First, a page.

Venous Stasis

Venous stasis is a common disorder that presents itself as swelling in the legs. It is a problem that goes along with many other systemic disorders or by itself. The venous stasis presents itself as swelling, especially in the lower extremities. The venous stasis can vary greatly in severity and has multiple complications that can accompany the disorder.

There are a multitude of specific causes of venous stasis. However, the ultimate cause is a failure to deliver blood back to the heart. In the majority of cases the veins of the lower extremities have stopped functioning properly. This prevents the blood from moving back to the heart in a normal manner.

One cause of the veins not functioning properly is damage to the valves of the veins. The mechanism for delivering blood back to the heart through the veins is different than the way blood is delivered through the arteries. The muscles of the legs or arms contract squeezing the veins in the legs and arms. This contraction of the muscles and squeezing of the veins pushes the blood out of that area. Veins are built with valves prevents the blood from flowing backwards towards the feet. This way when the muscles contract squeezes the blood moves towards the heart. When the valves become damaged the blood is squeezed in both directions and the system does not function efficiently.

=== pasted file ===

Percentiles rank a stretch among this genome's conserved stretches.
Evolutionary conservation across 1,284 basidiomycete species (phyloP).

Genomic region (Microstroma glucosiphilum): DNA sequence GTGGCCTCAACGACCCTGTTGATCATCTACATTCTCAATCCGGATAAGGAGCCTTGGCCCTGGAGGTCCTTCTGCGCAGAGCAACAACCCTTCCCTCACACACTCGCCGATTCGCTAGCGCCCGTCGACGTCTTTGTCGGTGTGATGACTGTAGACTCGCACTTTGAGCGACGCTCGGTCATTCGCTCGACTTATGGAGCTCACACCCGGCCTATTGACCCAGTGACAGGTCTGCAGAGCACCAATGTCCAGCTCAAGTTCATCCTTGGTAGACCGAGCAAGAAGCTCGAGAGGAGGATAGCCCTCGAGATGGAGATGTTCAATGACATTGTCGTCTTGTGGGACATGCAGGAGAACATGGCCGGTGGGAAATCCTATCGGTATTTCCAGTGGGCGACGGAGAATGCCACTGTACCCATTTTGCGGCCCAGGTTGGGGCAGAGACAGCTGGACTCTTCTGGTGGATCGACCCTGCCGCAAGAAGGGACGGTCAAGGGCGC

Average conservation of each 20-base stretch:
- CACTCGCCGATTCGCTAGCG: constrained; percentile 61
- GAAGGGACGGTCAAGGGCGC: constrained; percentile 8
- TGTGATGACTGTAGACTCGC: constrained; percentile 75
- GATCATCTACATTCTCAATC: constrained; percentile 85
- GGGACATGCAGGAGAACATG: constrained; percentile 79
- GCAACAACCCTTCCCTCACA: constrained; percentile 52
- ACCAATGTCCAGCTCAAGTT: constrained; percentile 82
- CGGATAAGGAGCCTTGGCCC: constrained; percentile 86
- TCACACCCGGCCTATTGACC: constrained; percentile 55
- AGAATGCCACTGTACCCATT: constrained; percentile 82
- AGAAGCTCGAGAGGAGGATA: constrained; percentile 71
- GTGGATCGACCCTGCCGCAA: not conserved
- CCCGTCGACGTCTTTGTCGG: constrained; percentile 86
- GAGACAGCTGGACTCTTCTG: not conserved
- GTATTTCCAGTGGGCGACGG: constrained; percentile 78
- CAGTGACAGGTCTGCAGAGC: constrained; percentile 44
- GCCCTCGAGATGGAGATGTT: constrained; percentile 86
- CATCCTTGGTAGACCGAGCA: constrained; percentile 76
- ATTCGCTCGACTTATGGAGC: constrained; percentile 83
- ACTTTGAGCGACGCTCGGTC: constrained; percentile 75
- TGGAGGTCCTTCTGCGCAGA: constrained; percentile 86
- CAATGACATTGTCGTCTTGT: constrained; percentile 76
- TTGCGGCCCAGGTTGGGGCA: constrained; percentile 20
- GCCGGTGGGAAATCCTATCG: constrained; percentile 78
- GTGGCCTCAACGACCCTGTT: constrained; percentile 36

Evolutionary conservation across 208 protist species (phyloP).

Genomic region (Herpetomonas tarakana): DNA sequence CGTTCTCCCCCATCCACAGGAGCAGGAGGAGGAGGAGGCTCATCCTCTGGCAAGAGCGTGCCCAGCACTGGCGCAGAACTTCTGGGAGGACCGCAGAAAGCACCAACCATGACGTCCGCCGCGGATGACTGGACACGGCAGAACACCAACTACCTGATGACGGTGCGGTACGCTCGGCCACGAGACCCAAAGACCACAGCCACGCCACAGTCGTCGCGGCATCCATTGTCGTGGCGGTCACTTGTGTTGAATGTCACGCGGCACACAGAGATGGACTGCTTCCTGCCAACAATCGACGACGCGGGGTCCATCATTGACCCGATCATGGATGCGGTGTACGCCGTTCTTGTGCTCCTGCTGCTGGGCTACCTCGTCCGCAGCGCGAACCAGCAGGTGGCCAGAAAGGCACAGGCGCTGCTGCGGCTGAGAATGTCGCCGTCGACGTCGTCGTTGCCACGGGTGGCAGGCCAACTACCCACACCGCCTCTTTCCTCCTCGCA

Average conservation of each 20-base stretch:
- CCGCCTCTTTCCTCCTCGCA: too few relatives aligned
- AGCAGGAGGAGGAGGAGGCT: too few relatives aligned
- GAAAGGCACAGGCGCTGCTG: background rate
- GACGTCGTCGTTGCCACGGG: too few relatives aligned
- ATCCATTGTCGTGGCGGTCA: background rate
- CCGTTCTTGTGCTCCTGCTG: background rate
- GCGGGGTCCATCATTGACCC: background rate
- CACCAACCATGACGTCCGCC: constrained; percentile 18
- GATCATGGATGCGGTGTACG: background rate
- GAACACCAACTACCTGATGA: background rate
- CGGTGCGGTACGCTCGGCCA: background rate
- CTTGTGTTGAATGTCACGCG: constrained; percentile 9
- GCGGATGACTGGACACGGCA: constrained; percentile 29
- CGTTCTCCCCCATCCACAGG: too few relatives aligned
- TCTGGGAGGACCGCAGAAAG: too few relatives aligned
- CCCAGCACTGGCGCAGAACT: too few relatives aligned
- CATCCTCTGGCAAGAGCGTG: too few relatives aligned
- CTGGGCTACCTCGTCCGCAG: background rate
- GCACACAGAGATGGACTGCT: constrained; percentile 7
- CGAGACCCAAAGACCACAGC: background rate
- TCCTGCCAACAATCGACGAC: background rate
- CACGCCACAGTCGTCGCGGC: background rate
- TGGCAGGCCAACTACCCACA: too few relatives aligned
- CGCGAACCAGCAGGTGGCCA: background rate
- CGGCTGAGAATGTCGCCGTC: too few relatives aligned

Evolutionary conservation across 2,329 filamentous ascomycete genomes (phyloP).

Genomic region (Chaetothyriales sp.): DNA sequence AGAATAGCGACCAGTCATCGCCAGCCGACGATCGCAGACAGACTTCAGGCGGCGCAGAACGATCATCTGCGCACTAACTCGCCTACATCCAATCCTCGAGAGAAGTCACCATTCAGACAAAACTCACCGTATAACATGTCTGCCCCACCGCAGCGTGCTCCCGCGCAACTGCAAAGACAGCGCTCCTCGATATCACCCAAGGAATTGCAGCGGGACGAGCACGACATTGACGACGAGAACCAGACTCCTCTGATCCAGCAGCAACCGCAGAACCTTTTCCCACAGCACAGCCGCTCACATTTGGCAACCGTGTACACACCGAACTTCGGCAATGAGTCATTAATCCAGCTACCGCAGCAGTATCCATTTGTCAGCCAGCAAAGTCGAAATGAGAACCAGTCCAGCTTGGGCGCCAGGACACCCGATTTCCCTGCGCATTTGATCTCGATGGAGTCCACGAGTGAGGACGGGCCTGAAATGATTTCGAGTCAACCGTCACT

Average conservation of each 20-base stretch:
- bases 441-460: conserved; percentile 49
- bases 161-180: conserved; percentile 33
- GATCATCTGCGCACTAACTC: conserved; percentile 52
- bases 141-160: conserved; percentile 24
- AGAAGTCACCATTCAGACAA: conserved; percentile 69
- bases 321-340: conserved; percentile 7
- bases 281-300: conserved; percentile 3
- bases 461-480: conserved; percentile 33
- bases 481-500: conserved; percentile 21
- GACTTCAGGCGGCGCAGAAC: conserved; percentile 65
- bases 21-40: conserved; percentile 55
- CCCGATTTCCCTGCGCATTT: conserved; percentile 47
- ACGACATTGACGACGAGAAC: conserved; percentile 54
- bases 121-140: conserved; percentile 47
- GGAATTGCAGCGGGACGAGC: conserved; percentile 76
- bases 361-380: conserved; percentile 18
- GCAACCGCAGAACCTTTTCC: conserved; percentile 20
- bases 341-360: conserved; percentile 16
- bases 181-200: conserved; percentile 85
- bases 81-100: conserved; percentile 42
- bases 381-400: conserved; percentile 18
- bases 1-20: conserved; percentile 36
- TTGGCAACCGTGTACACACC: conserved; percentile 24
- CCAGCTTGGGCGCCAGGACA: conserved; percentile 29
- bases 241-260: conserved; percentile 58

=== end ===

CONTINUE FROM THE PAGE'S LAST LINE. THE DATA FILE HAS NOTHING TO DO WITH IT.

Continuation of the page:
Another cause of the venous system not functioning properly is when the veins become incompressible. High levels of cholesterol and fats in the blood will cause the veins to be hardened. These hardened veins will not compress when the muscles contract thus eliminating the squeezing mechanism that pushes the blood towards the heart. A second cause of damage to the vessels is high blood sugars as seen in diabetes. High blood sugars in the blood will actually cause breakdown of the vessels. When the vessels break down, fluid leaks into the tissues. As the tissues become saturated with fluid swelling occurs.

Excessive swelling in the legs can cause a multitude of complications. The increased tension on the skin can cause the skin to break down. In some cases dermatitis or discoloration of the skin will occur. In more severe cases large ulcerations can occur. These ulcerations can be extremely large and difficulty to heal. To heal these ulcers a significant amount of compression has to be applied to the lower extremities. This along with wound care is the only way to cure the ulceration.

Venous stasis can also be a sign of more severe cardiovascular disease. Often in cases of congestive heart disease the legs will be swollen due to backup pressure from the heart. It is extremely important to be seen by a healthcare professional if swelling of the lower extremities becomes a consistent problem for you.